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EU Advocate General says bitcoin VAT exempt

  • VAT
  • 16 July 2015 | Richard Asquith

EU Advocate General says bitcoin VAT exempt

The EU’s Advocate General opined on 16 July 2015 that digital currencies, such as bitcoin, should be considered a method of payment, and therefore exempt from EU Value Added Tax.

The opinion should provide guidance for member states which had differed in their VAT treatment of the emerging virtual currencies, and had asked for official guidance. Countries such as Poland and Germany had ruled trading on exchanges as subject to full VAT making using cryptocurrencies 20%+ more expensive depending on the local national VAT rate.

Advocates General opinion

The AG’s ruling relates to a referral from the Swedish tax authorities, which wanted bitcoins categorized as a means of barter or commodity and therefore subject to VAT. The Swedish authorities believed that trading services should be subject to Swedish VAT at 25%. It considers bitcoin as a commodity, similar to gold, and therefore not exempt under Article 35 of the EU VAT Directive. Sweden has been joined in this view by Germany.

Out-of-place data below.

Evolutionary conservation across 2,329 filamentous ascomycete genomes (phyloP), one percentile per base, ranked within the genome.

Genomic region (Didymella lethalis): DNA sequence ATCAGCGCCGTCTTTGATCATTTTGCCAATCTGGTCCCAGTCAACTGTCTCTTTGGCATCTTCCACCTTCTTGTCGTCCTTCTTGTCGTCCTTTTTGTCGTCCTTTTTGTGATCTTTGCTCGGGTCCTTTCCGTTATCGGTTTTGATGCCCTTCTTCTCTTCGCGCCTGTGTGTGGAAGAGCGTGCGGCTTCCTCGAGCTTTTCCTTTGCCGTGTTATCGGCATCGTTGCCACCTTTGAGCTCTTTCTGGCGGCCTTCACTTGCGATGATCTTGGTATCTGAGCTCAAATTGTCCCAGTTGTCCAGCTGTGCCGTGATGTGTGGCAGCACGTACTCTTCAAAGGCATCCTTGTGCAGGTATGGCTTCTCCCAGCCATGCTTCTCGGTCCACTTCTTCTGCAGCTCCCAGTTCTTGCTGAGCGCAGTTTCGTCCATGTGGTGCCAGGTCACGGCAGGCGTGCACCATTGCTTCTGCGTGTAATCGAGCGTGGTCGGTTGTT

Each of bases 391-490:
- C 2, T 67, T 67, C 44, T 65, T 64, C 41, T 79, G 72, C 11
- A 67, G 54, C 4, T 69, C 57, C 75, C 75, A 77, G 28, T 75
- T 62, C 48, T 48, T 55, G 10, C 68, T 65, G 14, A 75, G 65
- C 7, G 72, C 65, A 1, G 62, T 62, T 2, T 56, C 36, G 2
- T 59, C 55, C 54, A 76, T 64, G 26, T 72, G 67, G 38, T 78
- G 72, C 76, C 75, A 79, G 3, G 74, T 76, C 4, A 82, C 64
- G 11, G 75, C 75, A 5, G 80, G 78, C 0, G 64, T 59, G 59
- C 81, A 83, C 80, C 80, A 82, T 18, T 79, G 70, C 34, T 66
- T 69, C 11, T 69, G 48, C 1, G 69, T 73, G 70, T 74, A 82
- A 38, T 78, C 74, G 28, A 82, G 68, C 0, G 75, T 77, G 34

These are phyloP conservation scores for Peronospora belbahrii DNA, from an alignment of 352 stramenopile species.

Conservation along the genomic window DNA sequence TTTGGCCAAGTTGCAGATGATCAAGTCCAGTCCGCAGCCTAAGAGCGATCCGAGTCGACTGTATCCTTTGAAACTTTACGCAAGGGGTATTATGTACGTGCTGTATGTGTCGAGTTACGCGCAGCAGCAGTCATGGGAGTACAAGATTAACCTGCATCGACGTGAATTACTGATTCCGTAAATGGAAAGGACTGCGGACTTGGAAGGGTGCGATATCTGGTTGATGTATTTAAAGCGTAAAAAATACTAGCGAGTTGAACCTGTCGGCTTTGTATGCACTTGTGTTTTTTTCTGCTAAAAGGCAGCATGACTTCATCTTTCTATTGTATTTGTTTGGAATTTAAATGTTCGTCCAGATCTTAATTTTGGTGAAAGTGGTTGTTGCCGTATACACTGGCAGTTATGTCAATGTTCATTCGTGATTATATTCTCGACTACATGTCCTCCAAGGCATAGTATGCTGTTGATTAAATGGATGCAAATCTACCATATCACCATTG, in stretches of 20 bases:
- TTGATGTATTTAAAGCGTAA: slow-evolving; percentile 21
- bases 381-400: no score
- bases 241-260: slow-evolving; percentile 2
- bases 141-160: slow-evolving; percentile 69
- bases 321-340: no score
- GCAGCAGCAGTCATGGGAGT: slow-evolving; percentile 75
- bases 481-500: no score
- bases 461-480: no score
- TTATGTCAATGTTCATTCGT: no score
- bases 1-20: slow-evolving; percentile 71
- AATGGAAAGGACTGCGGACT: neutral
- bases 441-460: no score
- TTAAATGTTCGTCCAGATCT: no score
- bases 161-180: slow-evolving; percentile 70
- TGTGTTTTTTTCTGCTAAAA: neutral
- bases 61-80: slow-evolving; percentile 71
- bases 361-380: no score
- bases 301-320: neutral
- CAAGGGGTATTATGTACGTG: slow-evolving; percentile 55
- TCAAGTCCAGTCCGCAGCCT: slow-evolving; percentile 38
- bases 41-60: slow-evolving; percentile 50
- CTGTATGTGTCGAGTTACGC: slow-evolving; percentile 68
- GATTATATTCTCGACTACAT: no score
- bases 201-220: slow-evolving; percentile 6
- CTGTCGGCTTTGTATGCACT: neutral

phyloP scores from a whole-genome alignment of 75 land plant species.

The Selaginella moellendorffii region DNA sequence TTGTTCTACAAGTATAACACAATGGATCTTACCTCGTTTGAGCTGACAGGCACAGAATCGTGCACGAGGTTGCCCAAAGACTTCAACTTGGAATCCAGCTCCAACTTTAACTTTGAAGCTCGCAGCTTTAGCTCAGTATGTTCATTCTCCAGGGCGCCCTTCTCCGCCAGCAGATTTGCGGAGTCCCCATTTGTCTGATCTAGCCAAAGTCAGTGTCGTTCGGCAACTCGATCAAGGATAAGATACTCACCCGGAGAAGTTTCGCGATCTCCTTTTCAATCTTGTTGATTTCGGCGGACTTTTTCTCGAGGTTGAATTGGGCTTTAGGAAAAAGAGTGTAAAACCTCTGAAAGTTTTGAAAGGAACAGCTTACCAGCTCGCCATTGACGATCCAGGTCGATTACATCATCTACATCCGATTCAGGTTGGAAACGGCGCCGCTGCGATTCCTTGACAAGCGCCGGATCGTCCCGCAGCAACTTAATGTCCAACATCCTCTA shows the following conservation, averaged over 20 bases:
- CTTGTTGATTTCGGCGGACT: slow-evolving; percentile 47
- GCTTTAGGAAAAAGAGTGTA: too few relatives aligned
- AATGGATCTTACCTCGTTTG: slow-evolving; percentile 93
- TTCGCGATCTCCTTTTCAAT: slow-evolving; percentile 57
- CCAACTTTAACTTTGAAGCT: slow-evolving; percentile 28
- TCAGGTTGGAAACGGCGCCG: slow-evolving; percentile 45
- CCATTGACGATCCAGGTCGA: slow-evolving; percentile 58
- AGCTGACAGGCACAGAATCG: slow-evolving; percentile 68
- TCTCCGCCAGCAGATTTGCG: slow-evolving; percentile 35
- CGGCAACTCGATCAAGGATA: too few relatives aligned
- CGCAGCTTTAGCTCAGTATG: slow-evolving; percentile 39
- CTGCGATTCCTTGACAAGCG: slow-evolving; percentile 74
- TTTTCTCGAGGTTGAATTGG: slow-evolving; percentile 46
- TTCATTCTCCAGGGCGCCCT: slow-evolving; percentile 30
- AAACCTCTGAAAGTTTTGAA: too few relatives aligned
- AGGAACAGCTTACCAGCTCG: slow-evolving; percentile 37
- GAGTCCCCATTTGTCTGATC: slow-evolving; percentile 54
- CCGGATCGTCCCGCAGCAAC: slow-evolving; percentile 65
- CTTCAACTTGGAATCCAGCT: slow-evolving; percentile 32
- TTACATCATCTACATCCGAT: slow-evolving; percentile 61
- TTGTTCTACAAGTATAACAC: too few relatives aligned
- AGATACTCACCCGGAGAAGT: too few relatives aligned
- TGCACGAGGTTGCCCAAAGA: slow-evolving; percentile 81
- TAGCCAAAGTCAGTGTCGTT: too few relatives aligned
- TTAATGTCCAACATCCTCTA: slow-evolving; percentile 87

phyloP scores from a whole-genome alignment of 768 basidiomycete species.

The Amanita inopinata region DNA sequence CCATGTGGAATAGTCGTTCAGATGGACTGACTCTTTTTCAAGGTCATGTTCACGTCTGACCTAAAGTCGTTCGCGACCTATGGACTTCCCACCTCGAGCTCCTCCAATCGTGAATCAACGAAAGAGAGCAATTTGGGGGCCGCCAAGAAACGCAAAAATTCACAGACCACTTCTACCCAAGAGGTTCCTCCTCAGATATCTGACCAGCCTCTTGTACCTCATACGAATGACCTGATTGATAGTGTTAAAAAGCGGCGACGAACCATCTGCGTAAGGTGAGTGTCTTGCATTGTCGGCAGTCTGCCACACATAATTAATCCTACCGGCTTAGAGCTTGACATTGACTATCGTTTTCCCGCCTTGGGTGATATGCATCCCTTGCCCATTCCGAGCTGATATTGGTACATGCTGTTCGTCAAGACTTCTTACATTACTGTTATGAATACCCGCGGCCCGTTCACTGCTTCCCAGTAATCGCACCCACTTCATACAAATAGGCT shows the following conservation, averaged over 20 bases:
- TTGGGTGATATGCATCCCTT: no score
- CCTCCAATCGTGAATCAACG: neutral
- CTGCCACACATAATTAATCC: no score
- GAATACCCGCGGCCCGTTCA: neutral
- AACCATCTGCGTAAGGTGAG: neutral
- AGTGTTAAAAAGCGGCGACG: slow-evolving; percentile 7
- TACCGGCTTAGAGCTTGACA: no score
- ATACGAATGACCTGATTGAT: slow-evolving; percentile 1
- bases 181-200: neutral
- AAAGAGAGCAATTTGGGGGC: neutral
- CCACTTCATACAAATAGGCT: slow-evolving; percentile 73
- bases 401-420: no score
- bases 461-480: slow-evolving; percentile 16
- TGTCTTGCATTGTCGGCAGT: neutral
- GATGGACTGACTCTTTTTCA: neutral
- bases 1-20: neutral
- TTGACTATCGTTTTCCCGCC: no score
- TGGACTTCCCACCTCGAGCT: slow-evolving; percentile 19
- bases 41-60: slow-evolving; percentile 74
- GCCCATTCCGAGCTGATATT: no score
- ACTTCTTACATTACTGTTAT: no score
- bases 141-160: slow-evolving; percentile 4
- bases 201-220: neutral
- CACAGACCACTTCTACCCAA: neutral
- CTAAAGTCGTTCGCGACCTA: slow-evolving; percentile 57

But the AG has sided with the UK and others, considering it a form of private money – in contrast to national (‘fiat’) currencies. This makes it a financial service, and therefore exempt from VAT under the EU VAT Directive.

Services associated with trading bitcoins may still be liable to VAT. Any realized gains in the appreciation of value of bitcoins held would be subject to income tax or corporate income tax.

An AG ruling is not binding on the final court ruling, with will come from the European Court of Justice, but it is an extremely strong indication of the final position.


VP Global Indirect Tax
Richard Asquith
VP Global Indirect Tax Richard Asquith
Richard Asquith is VP Global Indirect Tax at Avalara, helping businesses understand their compliance obligations as they grow globally. He is part of the European leadership team which this year won International Tax Review's Tax Technology Firm of the Year. Richard qualified as an accountant with KPMG in the UK, and went on to work in Hungary, Russia and France with EY.